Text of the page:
Whether you’re out in the wilderness or hooked to an untrusted water supply, you don’t need to count on expensive and wasteful plastic purifiers to filter the water you drink. Here are six simple ways you can purify your own water: at home, on vacation, or during your next camping adventure. All you’ll need to complete each of these is a fire source, the sun, and a few items you can find in just about any backyard.
Passively harness the sun for simple disinfection.
Solar water disinfection (called SODIS) is a process by which the sun disinfects water with just two ingredients: a clear plastic bottle and contaminated water. Simply fill a plastic bottle with the contaminated water, and sit it out in the sun for at least one full day. UV rays from the sun will kill just about any viruses and bacteria—although this method does not protect against chemical contamination.
There are a few more things you should know about SODIS before assuming you have a handle on this method. For one, it's useless if it is raining out (although in that case, you could just be collecting the rainwater). The bottle should not be glass for this to work properly, and you can't use anything bigger than a 2-liter plastic bottle.
Boil your water.
If you find yourself in a situation without a trustworthy water source, boiling is an easy option that will get rid of most disease-causing microorganisms such as pathogenic bacteria, protozoa and viruses. One word of caution: boiling will not remove salts, heavy metals, or other chemicals. It also won’t help at all with dirt or other solid materials.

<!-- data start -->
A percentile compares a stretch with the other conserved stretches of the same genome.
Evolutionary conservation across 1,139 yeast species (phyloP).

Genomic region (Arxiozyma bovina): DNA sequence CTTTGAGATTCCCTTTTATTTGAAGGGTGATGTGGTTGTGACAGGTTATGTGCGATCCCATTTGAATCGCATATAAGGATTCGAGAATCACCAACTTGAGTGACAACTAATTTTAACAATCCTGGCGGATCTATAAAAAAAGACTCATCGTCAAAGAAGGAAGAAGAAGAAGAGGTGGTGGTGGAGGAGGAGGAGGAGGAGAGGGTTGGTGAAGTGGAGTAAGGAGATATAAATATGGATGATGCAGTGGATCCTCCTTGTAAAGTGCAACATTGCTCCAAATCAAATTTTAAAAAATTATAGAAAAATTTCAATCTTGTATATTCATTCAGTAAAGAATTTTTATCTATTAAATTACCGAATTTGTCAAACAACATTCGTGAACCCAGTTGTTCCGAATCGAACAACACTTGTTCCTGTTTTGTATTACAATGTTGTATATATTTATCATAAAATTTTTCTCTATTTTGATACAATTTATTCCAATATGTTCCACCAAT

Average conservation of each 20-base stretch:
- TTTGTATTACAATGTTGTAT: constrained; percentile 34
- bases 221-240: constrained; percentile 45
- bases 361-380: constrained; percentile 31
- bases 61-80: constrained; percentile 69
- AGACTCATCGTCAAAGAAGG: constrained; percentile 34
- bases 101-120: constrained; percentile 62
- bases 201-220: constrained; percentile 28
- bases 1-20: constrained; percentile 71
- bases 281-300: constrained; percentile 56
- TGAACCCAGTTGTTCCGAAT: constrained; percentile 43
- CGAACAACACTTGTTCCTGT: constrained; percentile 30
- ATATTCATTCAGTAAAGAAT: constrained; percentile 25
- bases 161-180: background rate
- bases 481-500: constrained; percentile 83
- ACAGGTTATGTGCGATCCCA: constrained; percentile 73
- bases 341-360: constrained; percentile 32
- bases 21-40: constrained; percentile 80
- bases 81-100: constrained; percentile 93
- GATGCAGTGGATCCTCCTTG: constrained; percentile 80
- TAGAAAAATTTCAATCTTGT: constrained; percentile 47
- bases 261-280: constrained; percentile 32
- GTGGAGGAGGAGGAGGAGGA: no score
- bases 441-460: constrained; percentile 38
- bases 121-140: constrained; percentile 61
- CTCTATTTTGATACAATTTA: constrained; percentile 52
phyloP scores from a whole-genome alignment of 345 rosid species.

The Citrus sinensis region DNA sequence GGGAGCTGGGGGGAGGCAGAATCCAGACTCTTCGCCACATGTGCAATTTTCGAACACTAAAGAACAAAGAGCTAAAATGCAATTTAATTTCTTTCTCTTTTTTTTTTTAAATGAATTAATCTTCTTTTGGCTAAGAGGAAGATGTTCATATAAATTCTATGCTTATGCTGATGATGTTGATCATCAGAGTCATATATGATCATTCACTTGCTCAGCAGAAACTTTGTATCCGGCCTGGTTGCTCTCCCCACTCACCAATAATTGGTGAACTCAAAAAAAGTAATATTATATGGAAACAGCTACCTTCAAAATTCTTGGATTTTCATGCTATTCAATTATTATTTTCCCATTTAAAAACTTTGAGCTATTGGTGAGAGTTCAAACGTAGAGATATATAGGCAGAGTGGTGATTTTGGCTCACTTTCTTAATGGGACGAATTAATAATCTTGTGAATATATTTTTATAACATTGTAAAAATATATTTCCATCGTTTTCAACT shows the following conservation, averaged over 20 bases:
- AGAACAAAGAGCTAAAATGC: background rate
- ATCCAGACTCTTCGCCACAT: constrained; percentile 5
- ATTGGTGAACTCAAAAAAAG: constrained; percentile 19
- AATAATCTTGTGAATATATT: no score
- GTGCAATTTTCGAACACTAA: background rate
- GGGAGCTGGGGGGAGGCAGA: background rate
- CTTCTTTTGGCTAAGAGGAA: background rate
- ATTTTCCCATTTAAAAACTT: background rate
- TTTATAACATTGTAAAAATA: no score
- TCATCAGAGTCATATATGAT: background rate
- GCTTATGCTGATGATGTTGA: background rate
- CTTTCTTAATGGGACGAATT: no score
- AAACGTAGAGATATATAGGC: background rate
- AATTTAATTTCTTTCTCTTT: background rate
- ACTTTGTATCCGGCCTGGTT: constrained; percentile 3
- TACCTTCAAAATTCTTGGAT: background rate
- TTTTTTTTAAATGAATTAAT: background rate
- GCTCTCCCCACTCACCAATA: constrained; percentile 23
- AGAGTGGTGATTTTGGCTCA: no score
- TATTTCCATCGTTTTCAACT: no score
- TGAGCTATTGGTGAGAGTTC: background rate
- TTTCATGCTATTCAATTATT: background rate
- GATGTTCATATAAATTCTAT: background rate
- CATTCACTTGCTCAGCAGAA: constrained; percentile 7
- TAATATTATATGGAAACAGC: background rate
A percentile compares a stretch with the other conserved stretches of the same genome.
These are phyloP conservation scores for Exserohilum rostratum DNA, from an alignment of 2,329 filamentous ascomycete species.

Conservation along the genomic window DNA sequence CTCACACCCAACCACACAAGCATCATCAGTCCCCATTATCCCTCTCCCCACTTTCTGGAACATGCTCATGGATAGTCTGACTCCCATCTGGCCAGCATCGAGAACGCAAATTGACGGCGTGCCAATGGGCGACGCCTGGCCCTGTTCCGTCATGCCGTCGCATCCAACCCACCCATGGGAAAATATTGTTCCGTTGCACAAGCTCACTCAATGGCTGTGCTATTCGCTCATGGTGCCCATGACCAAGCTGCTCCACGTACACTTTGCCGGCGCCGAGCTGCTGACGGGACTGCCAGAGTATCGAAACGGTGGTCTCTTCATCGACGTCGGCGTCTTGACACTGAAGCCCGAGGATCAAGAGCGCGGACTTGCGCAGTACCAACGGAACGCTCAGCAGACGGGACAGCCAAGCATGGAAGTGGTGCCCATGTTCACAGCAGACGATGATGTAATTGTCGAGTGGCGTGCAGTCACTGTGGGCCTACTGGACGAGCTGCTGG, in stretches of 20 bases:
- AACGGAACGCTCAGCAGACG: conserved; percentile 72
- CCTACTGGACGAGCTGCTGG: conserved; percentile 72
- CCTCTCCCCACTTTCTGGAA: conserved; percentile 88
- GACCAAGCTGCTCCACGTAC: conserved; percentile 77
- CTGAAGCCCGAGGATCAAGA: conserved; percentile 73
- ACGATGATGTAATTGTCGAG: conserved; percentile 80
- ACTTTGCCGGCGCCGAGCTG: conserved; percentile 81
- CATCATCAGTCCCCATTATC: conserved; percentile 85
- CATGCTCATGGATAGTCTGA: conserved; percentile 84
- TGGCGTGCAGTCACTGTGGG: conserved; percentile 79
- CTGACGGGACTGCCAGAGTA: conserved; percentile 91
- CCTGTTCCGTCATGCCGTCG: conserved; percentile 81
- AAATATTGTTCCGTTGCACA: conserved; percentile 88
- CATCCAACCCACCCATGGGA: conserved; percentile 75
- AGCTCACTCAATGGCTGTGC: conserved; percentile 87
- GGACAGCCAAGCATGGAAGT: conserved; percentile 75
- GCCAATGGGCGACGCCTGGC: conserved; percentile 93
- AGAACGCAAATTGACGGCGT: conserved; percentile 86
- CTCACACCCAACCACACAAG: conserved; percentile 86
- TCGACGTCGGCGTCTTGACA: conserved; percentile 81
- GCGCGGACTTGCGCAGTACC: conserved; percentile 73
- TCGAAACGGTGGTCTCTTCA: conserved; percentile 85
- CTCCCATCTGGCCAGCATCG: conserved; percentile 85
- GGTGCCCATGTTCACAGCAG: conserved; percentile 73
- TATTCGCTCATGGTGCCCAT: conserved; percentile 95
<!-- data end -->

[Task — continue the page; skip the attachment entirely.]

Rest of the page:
You can build a fire in the woods, use your stove top, or any other strong heat source to get your water boiling. To properly kill off disease, you need to keep the water at a rolling boil for at least one minute. If you’re in an altitude higher than 5,000 feet, extend the rolling boil to three minutes. Then, let the water cool naturally and store it in clean vessels with lids. Boiled water doesn’t taste great, but you can mitigate the flatness of the water with a pinch of salt for every liter of water you boil. Pouring the water back and forth between clean containers a few times will also help with the taste.